Last year I had an “aha” moment during a professional development session when we were shown the conflicting viewpoints of the Iranian hostage crisis through Google searches. The difference from Canadian Google versus Iranian Google was profound. Depending on which country you searched from, you would have two entirely different accounts of the event. As a history teacher, I’m aware that all history is biased and will vary depending on who writes it, however in this day and age, I was shocked to see such a stark difference from the same platform provider.
At the beginning of each year (being a teacher my “New Years” is September 1st) I make a personal finance, fitness, and intellectual goal for myself. This year my intellectual goal is to “challenge my confirmation bias”. I feel that I have always been a person open and respectful to others ideas, however, I’ve become more self-aware that my sources of information are from limited sources.
A recent revelation pertaining to this was after watching a Vice HBO Episode titled: ‘Post-Truth’ News & Microbiome. In this discussion, it showed Parallel Narratives of Twitter data surrounding journalism and Clinton/Trump supporters. Following only Clinton or Trump was an indication that your information circles only covered either left wing or right wing topics. As Vice puts more eloquently “[the] support had an effect on a user’s information flow as people seemed to cut themselves off from users who supported a different candidate.”
If “following” is seen as supporting, then it will be difficult to break this segregation of information for fear of reprisals from peer groups. But maybe this is what we need. Following Trump and his supporters may help to bridge the gap in our understanding of each other. While I think (at least I hope) that the same degree of polarization does not exist between Canadians and Indigenous peoples presently, I wonder, are we making an effort to truly understand and “follow” each other?
Bringing it back to our topic; focusing on my goal and engaging in this course has made me analyze my current practices. How can we break free from our singular narrative bubble and actively seek Indigenous community members both locally and nationally to “Follow”? Indigenous Tweets and other platforms of the like might be a good springboard to find new sources of information. Moreover, reviewing and reiterating our current practices for searching for literature. Pivoting from UBC summons and Google Scholar to Indigenous databases and Index’s such as the Indigenous Peoples North America and iPortal: Indigenous Studies Portal databases. Searching through these ‘new’ mediums I found significantly fewer ‘hits’ for the subject matter I was looking for, however, what I gave up in quantity I found in quality with literature that was reflecting a new perspective.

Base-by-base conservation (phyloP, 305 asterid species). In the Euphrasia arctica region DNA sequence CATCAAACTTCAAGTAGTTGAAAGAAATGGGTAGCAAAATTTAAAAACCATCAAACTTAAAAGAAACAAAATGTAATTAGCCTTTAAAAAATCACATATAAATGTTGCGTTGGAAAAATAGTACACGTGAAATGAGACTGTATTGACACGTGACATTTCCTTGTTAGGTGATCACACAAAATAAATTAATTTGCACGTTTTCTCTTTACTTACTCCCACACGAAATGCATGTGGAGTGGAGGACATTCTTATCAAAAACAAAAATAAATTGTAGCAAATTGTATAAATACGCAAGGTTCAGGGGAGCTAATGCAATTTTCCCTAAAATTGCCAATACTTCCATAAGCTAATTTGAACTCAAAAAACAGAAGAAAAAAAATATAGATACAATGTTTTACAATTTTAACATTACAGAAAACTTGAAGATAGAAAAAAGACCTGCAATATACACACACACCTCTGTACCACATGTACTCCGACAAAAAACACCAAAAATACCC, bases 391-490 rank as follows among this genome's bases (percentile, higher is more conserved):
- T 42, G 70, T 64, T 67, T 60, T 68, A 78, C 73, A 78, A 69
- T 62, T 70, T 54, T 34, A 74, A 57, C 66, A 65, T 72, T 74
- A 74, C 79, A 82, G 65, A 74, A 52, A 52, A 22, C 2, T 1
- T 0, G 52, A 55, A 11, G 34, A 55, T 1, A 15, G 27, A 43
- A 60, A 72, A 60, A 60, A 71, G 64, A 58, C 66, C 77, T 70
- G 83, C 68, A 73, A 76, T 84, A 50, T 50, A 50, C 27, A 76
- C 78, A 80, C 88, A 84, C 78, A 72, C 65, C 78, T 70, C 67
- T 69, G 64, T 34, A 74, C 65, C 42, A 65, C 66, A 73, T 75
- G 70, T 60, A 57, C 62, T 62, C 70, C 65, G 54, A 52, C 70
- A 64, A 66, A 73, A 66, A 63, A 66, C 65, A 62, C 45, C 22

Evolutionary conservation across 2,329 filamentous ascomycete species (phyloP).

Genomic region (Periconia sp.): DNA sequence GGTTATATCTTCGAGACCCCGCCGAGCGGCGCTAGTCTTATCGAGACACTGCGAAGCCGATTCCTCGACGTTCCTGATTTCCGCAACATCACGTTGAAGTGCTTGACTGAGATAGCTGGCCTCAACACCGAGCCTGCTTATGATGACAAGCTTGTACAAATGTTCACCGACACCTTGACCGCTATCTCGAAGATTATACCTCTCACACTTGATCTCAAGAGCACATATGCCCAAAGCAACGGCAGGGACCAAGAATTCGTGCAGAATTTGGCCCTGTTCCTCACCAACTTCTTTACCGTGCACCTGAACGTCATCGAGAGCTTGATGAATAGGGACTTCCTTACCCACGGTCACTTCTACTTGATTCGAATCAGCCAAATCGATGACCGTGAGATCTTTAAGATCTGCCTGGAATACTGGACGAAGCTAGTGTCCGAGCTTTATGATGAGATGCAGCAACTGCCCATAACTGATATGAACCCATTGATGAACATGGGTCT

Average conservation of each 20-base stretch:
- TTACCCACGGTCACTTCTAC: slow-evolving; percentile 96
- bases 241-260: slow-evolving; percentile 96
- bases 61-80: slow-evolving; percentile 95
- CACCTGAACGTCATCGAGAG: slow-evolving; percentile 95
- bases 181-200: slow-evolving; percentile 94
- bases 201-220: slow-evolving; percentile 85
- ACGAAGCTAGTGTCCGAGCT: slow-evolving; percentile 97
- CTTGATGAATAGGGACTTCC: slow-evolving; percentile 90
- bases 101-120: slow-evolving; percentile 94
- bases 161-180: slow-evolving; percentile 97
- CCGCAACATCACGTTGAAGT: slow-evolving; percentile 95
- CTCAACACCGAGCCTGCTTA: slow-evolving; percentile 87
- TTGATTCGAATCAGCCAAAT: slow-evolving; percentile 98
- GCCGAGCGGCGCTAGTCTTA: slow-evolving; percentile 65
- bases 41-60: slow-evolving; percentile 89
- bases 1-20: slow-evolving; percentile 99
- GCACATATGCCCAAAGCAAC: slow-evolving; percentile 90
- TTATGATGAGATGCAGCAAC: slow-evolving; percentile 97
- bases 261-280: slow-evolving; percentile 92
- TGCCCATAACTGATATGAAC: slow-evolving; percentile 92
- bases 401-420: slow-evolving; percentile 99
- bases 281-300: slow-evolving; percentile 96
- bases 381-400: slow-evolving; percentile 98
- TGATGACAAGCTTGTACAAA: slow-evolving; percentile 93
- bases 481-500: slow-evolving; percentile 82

With our recent class discussions on the cultural neutrality of technology and the difference of educational goals in our Indigenous communities, I realize there is strong evidence for and against Indigenous use of technology and the extent of its benefit. However, for the non-Indigenous community, I believe that technology been an invaluable tool to help increase awareness and understanding as well as helping to promote advocacy for Indigenous communities.
Explore personal and professional histories and assumptions in relationship to Indigenous peoples histories and worldviews
Deepen understanding and knowledge of colonial histories and current realities of Indigenous people
Engage with Indigenous worldviews and perspectives that contextualize and support your understanding of the theories and practices of Indigenous education
Develop strategies that contribute to the enhancement of Indigenous-settler relations in schools, organizations, and communities
Explore Indigenous worldviews and learning approaches for their application to the classroom or community learning setting
Engage in personal and professional discussions in an online environment with others committed to understanding and advancing reconciliation
Additionally, another post-secondary resource from UVic sees the revitalization of Aboriginal languages. Technology and western education has contributed to the diminishment of Aboriginal languages, but now it is also being used to revitalize the languages not only with the descendants of native tongue speakers but with the non-Indigenous community as well. While this course, unfortunately, is not free, it does offer courses that are face-to-face with Indigenous community members as well as career opportunities to work in and with various Indigenous communities upon completion of the course. The program outcomes are as follows:
Learn foundational knowledge and skills in linguistics that are needed to undertake language preservation and revitalization work.
Build knowledge and skills in language preservation and revitalization.
Develop your ability to analyze language preservation issues relevant across Indigenous cultures and specific to your own communities.
Enhance your capacity to develop responsive strategies and programs designed to preserve and revitalize Indigenous languages.
Earn a comprehensive and respected certificate.
Create a foundation for subsequent academic studies in related areas, such as education, cultural resource management and linguistics.